Gloria Allred

New Owner of ‘Murder House' Doesn't Believe in Ghosts

When Lisa Bloom and her husband Braden Pollock saw a story online a few months ago for a $2.3 million mansion in her favorite neighborhood, they jumped at a chance to own a piece of prime LA real estate.

They weren't scared off that the 5,050-square-foot, four bedroom Spanish revival circa 1925 was the scene of a grisly murder-suicide in 1959 and is "haunted" by ghosts that lurk its hallways to this day.

Mediums brought in by a documentarian crew recently assured the couple that the place was free from ghosts.

"I don't really believe in ghosts and spooky spirits," said Bloom, the daughter of high-profile lawyer Gloria Allred and the former host of truTv's "Lisa Bloom: Open Court." "The house didn't do anything wrong. The house is innocent."

The house has been the subject of much media coverage this year when it went on the block and wound up being sold in a probate sale. Some claim the Glendower Place has been visited by the ghost of Dr. Harold N. Perelson who in 1959 bludgeoned his wife to death with a hammer and attacked his 18-year-old daughter before killing himself.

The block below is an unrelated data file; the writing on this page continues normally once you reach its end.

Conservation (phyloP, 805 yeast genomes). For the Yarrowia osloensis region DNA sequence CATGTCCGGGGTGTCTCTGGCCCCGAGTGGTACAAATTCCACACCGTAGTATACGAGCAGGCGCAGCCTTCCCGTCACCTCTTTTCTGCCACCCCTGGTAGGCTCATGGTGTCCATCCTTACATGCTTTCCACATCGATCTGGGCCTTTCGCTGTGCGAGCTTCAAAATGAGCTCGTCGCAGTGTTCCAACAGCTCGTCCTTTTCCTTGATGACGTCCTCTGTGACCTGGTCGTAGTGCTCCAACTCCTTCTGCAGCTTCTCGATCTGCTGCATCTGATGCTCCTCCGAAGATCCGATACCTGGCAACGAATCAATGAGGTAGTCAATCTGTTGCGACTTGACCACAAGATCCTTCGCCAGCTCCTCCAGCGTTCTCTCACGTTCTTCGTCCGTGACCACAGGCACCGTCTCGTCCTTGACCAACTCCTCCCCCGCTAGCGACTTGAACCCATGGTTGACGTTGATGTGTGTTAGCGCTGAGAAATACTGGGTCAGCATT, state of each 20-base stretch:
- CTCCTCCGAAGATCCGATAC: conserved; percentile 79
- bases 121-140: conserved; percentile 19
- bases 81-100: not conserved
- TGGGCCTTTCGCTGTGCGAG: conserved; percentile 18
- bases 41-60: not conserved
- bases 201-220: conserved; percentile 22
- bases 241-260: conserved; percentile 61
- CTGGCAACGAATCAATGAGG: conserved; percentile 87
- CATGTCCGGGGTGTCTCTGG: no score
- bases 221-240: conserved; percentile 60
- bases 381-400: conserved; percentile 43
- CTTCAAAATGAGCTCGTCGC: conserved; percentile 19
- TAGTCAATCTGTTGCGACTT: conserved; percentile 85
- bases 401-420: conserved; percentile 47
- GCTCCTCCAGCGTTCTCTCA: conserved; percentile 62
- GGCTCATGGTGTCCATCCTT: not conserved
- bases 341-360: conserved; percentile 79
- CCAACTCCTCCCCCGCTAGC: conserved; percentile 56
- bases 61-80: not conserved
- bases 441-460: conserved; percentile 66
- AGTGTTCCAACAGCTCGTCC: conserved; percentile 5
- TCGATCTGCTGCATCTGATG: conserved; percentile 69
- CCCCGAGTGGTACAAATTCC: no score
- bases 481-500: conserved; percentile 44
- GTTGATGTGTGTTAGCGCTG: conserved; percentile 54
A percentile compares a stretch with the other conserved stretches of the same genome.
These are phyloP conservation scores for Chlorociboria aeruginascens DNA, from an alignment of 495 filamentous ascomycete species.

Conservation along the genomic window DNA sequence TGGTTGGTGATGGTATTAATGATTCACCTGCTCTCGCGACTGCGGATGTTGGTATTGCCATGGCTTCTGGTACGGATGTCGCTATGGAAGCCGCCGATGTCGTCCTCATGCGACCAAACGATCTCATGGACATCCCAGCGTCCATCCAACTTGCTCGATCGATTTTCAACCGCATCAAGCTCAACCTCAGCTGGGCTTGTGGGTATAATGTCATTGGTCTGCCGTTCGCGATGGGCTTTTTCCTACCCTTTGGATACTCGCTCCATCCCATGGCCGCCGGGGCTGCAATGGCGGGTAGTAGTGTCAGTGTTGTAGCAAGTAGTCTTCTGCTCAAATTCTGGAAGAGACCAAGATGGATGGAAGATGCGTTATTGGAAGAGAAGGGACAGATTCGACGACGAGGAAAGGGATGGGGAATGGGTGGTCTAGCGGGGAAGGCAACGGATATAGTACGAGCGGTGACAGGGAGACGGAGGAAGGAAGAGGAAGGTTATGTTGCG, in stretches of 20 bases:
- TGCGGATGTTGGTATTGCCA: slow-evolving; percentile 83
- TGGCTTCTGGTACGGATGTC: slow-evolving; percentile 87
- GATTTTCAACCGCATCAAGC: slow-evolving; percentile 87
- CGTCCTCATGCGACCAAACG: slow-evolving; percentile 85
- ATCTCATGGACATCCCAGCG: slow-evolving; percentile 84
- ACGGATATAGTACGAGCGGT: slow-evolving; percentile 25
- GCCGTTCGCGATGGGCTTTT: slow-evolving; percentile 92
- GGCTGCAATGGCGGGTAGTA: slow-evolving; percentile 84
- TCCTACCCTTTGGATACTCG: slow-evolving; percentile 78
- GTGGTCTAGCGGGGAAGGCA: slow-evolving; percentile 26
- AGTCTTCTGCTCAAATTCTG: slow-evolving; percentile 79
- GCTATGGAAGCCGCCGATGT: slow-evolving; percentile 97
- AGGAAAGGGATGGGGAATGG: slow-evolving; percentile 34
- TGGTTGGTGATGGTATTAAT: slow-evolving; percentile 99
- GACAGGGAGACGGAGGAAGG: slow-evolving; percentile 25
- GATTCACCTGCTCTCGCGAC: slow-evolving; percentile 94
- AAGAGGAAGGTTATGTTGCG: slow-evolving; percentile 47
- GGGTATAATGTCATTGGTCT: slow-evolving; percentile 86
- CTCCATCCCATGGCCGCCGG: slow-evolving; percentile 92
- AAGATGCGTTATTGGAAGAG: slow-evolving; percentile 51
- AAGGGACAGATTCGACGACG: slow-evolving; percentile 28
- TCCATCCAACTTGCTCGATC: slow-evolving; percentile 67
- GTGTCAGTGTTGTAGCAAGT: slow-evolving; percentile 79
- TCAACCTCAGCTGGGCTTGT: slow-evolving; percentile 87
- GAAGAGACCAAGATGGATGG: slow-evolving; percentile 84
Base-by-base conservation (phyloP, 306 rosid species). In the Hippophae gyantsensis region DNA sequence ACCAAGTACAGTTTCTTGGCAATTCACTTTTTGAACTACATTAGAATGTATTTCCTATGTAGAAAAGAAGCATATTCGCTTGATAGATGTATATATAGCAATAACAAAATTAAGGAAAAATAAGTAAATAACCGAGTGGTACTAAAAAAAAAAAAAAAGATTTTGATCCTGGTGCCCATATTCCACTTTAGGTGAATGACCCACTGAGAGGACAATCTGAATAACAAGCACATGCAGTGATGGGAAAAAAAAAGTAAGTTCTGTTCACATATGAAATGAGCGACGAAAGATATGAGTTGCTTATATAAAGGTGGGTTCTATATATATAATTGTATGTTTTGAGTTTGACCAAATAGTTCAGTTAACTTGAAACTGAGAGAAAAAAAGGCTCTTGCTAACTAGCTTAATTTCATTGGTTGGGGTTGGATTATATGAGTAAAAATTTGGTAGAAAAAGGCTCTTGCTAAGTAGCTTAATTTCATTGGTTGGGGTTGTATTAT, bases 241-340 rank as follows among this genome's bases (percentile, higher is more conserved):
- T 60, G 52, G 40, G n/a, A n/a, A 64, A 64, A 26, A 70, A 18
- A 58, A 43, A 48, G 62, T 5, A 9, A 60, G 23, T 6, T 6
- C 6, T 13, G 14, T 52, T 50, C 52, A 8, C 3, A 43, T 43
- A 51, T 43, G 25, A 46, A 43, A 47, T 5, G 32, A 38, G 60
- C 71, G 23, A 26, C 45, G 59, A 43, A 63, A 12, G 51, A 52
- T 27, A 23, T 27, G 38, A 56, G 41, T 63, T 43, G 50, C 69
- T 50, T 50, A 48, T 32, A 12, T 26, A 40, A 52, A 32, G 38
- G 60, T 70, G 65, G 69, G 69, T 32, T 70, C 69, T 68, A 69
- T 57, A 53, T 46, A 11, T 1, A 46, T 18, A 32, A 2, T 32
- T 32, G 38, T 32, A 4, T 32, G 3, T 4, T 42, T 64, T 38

Bloom, who is also an NBC News legal analyst, talked about her plans for rewriting the mysterious mansion's history.

"What we're really doing is overlaying a story of love over a story of hate," Bloom said, as workers remodeled.

The idea to buy it came months ago when her husband read about it and sent a link to his wife with a note, "Want to move to your favorite neighborhood?"

"She responded 'yes' with three exclamation points," Pollock said. "She doesn't just throw out three exclamation points for nothing."

They plan to settle in after several months of renovating. The remake involves expanding rooms, transforming a ballroom into a home theater and adding front decks, while preserving the original architecture.

"It's just a fantastic house," Pollock said.

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